Marcus Garvey was born in St Ann’s Bay, Jamaica on 17 August 1887, the youngest of 11 children. He inherited a keen interest in books from his father, a mason and made full use of the extensive family library. At the age of 14 he left school and became a printer’s apprentice where he led a strike for higher wages. From 1910 to 1912, Garvey travelled in South and Central America and also visited London.
He returned to Jamaica in 1914 and founded the Universal Negro Improvement Association (UNIA). In 1916, Garvey moved to Harlem in New York where UNIA thrived. By now a formidable public speaker, Garvey spoke across America. He urged African-Americans to be proud of their race and return to Africa, their ancestral homeland and attracted thousands of supporters.
To facilitate the return to Africa that he advocated, in 1919 Garvey founded the Black Star Line, to provide transportation to Africa, and the Negro Factories Corporation to encourage black economic independence. Garvey also unsuccessfully tried to persuade the government of Liberia in west Africa to grant land on which black people from America could settle.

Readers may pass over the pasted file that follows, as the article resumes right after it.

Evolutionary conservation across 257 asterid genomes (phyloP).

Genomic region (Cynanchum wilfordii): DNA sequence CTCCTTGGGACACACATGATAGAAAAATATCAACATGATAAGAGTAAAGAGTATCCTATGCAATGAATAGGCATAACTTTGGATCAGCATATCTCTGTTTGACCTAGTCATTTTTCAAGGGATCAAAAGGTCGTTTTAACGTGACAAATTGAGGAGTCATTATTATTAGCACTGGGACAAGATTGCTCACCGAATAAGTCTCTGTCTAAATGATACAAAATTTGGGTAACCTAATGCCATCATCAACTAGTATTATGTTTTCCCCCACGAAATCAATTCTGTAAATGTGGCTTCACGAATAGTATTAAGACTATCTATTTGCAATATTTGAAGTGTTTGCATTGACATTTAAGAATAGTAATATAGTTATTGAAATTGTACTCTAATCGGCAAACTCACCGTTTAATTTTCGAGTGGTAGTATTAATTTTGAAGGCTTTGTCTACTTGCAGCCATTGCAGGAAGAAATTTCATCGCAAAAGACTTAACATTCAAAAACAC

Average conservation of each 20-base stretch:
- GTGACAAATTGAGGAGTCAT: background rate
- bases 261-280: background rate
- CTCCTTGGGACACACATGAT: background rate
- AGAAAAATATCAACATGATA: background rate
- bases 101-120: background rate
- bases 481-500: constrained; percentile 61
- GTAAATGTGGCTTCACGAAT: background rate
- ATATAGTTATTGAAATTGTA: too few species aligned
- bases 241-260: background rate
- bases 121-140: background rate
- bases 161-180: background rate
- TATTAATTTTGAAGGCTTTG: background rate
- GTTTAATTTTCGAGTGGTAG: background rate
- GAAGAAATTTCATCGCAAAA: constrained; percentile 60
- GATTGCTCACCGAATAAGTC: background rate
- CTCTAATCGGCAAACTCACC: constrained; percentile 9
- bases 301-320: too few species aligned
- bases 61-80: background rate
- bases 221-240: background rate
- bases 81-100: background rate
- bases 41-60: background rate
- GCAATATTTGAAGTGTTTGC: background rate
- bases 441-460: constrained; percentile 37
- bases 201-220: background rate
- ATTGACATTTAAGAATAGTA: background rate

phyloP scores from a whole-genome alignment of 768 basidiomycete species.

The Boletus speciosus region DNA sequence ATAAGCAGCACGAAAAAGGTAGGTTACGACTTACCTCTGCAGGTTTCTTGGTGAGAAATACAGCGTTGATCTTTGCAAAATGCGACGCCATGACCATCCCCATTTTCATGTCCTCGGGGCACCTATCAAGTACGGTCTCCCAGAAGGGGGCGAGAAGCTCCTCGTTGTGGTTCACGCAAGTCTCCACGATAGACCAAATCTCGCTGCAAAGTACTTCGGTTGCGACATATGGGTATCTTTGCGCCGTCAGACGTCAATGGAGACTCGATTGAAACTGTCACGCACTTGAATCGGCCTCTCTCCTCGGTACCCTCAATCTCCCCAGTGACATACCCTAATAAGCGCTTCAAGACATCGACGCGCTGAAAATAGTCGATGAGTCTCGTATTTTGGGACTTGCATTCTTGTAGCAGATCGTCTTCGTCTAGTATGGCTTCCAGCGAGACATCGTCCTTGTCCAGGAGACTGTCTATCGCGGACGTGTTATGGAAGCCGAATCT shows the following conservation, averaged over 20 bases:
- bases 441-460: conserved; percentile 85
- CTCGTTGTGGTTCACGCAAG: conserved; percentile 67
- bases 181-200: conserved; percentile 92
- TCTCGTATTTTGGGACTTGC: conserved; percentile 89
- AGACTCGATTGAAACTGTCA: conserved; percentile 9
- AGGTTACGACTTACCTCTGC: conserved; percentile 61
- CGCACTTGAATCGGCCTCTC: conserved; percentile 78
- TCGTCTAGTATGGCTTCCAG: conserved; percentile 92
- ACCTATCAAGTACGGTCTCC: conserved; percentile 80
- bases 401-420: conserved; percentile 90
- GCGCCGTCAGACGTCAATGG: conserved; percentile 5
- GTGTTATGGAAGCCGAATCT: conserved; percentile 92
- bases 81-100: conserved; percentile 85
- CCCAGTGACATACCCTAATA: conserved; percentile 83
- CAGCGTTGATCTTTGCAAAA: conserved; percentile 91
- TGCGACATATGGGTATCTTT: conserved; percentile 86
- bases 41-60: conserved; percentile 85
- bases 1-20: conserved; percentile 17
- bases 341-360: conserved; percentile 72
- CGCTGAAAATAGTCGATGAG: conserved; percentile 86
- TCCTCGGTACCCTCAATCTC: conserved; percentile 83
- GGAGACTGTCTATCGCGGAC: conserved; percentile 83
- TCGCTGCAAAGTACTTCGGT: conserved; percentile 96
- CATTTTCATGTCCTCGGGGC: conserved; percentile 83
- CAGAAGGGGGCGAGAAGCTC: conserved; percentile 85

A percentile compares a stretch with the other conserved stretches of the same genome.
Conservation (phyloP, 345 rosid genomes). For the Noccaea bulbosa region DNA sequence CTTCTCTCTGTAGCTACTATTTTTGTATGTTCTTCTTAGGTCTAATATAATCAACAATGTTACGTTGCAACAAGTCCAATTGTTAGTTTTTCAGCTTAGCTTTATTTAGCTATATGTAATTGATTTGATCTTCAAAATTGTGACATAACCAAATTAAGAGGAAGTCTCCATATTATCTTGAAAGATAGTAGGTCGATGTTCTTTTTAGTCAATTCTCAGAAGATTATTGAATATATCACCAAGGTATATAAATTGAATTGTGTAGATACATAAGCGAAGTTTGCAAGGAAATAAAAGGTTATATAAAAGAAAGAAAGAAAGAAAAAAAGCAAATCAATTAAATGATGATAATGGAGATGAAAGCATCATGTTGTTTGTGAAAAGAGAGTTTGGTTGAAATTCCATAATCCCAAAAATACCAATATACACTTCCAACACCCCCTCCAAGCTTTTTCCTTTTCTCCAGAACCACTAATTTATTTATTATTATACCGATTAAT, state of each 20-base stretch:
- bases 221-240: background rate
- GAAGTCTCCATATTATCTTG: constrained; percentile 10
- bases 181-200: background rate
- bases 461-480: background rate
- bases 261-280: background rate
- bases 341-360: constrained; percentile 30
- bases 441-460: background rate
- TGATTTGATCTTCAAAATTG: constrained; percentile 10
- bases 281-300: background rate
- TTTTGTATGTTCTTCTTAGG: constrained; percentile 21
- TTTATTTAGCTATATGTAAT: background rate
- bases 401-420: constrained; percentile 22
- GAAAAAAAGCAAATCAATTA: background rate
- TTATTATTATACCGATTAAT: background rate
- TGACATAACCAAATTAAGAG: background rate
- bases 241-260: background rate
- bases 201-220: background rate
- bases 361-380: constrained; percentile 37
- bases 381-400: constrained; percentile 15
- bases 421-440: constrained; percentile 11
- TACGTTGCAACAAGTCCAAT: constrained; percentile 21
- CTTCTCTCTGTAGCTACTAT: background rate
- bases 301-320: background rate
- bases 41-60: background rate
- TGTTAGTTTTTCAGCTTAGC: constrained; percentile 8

Sir Garvey established a thriving business of which was showing promising results and was on its way to flourish much to the dismay of his colonial former rulers, he was taken in by authorities for fraud and later sent to prison. Although there were irregularities connected to the business, the prosecution was politically motivated, as Garvey’s activities had attracted considerable government attention all over the world. Garvey was sent to prison and later sent to Jamaica. In 1935, he moved permanently to London where he died on 10 June 1940. In 1964, his body was returned to Jamaica where he was declared the country’s first national hero.